When we lower the carb intake and replace sugars and starches with vegetables and fat for fuel, inflammation is reduced, as well as the risk and occurrence of obesity and the other lifestyle diseases.

For more detailed information about what is really causing our epidemic of lifestyle diseases, I recommend the books “The Great Cholesterol Myth” by Jonny Bowden and Stephen Sinatra, “The Cure For Heart Disease” by Dwight Lundell and Todd R. Nordstrom and “Grain Brain” by David Perlmutter.

If you’re looking for a healthy, low carb eating plan, my Food Comes First Diet comes with a detailed food list and a weeks worth of breakfasts, lunches, dinners and snacks.  You can find it at this link: Food Comes First Diet Plan.

Don’t Let Your Weekend Eating Set Back Your Weight Loss Progress From The Week

By | Diet, Fat Burning, Intermittent Fasting, Weight Loss | No Comments

For many people, the weekend indulgences can undo their weight loss progress and success from the week.  Two steps forward and one step back.  This becomes very discouraging on Monday morning.  The lack of routine and the added social aspect of the weekend is a big temptation to indulge and go WAY off of our eating plan making it very difficult to get any real progress.

My advice is to limit the hours in the weekend when you will be going “off plan” and create a part of the weekend days to allow your body to burn fat and drop some water weight.  Usually, the most tempting time of the weekends is the late afternoon or evening when having dinner or going out so put your mornings and early afternoons to work for you.  

Eat low carb all day starting with eggs for breakfast but skipping the starch and fruit and having some protein with a salad or steamed veggies for lunch.  You could even try some intermittent fasting, skipping breakfast, and not start eating until midday, keeping to the low carb options.  This will better allow your body to burn fat all day and drop some of the water weight you may have picked up from eating carbs and salty food the night before.

This also limits the time you have to indulge in “off plan” eating to just the evenings, providing some damage control.  Of course, the ideal plan would be to stick to your eating plan all weekend except for one cheat meal, not day, but every weekend won’t be perfect.  By the way, alcohol will have less of a fat storage effect if you’re not eating carbs while your drinking.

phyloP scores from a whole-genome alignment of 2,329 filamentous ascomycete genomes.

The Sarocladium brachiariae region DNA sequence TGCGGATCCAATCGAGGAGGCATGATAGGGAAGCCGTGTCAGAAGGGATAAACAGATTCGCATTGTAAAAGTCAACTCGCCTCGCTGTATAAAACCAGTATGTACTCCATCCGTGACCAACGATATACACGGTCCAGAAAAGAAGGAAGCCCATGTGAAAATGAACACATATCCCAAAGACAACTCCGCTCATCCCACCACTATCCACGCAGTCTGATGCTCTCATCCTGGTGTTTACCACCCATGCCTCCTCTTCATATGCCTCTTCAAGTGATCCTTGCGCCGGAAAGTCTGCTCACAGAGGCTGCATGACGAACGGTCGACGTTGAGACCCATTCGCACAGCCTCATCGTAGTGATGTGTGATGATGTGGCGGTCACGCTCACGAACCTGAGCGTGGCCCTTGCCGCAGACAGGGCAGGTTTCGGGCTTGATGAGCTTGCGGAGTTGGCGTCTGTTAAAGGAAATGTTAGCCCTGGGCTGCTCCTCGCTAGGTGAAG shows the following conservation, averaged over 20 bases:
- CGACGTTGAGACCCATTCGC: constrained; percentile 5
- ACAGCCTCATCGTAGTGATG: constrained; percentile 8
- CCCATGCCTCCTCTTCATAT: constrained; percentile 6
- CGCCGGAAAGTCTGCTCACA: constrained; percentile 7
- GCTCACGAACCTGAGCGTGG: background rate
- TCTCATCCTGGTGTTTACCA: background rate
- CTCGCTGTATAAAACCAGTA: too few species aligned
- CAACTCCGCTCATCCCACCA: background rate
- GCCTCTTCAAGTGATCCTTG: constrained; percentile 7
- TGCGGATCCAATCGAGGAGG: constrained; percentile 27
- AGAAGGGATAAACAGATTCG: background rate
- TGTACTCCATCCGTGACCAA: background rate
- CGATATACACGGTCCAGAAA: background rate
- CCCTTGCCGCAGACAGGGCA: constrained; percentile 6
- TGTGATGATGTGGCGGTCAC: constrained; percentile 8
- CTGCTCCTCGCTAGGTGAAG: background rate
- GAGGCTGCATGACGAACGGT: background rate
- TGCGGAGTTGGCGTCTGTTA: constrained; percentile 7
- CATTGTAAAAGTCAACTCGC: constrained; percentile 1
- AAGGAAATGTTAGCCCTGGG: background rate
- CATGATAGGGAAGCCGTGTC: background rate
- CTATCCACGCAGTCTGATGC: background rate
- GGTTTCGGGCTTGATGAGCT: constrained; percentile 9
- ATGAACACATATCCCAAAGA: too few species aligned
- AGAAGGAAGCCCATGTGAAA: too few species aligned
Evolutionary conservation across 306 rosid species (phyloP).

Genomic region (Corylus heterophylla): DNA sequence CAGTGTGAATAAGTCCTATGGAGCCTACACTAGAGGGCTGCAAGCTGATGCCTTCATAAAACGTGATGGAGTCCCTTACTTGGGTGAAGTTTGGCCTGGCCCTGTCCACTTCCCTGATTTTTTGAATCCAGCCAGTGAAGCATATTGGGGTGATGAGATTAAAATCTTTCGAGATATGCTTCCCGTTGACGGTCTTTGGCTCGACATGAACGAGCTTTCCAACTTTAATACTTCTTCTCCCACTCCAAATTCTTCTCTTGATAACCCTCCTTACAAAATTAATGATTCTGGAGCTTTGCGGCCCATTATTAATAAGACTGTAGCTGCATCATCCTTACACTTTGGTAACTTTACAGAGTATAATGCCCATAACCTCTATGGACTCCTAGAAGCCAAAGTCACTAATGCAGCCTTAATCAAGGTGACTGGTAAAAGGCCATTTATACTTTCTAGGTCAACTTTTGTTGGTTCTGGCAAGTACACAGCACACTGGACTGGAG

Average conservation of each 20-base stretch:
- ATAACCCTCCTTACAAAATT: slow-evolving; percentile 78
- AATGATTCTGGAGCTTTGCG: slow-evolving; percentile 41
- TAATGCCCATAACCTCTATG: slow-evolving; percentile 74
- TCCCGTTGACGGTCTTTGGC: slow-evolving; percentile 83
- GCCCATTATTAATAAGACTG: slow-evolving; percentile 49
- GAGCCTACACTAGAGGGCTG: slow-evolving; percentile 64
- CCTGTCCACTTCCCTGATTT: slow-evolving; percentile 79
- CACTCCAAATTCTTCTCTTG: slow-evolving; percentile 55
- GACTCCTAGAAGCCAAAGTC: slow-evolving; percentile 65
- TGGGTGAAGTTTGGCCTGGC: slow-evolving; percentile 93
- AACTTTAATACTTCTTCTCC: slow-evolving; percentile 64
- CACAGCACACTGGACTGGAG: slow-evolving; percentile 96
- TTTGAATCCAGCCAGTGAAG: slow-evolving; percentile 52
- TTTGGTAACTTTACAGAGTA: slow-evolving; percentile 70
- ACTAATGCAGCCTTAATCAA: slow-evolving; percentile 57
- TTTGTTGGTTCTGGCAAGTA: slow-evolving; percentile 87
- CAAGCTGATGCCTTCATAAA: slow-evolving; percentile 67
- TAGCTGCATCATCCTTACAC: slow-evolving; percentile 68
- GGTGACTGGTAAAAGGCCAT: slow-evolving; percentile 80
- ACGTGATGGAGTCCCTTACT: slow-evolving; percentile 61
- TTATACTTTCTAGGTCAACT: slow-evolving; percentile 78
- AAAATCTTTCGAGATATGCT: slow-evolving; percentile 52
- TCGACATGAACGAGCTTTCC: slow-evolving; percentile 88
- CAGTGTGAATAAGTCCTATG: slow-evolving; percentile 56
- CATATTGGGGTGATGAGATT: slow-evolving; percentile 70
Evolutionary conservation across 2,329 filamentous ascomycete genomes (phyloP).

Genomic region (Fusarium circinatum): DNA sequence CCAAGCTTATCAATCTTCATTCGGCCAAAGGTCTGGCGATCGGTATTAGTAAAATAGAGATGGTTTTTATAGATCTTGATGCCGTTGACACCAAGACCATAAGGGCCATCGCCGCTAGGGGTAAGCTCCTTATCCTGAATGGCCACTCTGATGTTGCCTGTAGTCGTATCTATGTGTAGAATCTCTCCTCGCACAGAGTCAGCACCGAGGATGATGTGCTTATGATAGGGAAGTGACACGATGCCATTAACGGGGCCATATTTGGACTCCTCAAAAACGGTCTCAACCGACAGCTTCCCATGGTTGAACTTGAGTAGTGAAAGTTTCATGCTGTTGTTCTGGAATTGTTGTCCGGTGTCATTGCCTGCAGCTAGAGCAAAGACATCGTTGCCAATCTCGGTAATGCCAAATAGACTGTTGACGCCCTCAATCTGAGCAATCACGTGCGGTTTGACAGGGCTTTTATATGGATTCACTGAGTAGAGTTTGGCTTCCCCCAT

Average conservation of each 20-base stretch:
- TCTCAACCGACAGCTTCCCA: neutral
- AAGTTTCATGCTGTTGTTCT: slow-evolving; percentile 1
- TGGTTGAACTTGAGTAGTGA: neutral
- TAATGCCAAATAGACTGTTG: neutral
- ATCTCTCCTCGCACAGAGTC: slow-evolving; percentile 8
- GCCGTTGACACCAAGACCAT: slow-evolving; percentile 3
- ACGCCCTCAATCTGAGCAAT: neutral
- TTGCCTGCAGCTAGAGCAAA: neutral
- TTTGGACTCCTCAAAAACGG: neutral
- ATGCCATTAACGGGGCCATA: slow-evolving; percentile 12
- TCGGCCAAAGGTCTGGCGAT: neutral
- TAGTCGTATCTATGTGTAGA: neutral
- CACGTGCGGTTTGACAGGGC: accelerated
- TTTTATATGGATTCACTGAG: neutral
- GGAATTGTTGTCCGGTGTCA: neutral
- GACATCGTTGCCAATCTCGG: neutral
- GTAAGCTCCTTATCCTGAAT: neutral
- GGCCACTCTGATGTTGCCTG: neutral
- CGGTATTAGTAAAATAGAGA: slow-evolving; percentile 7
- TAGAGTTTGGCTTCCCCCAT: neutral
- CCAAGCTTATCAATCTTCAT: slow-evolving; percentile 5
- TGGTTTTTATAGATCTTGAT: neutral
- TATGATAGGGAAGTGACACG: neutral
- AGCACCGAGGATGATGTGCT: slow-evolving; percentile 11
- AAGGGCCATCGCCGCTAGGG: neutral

Why Whole Grains Aren’t As Healthy As We’ve Been Told

By | Diet | No Comments

We’ve heard for decades now how important “whole grains” are for our health.  We need the fiber and the B vitamins.  A major problem with that is that the wheat we’re eating now isn’t the same wheat that was available 100 years ago. 

The wheat we eat now is a dwarf wheat with less fiber and more gluten.  Through hybridization, in an effort to create a heartier wheat to feed more people, the gluten content was increased by more than 5 times what it used to be.  The wheat we ate 100 years ago had more in common with the wheat in Europe 2000 years ago and the wheat in the Middle East 5000 years ago than the wheat we have now.  The increased gluten and decreased fiber gives bread a doughy-er texture than what our ancestors ate and it appears our bodies don’t like it.

Gluten is a known inflammatory, whether you have celiac disease or not.  It can manifest itself in headaches, skin irritations, brain fog, seizures and of course, digestion issues.  Gluten also has addictive properties.  Our opiate receptors actually react to gluten causing a euphoric effect and, therefore, the addictive response many people feel when they even smell bread.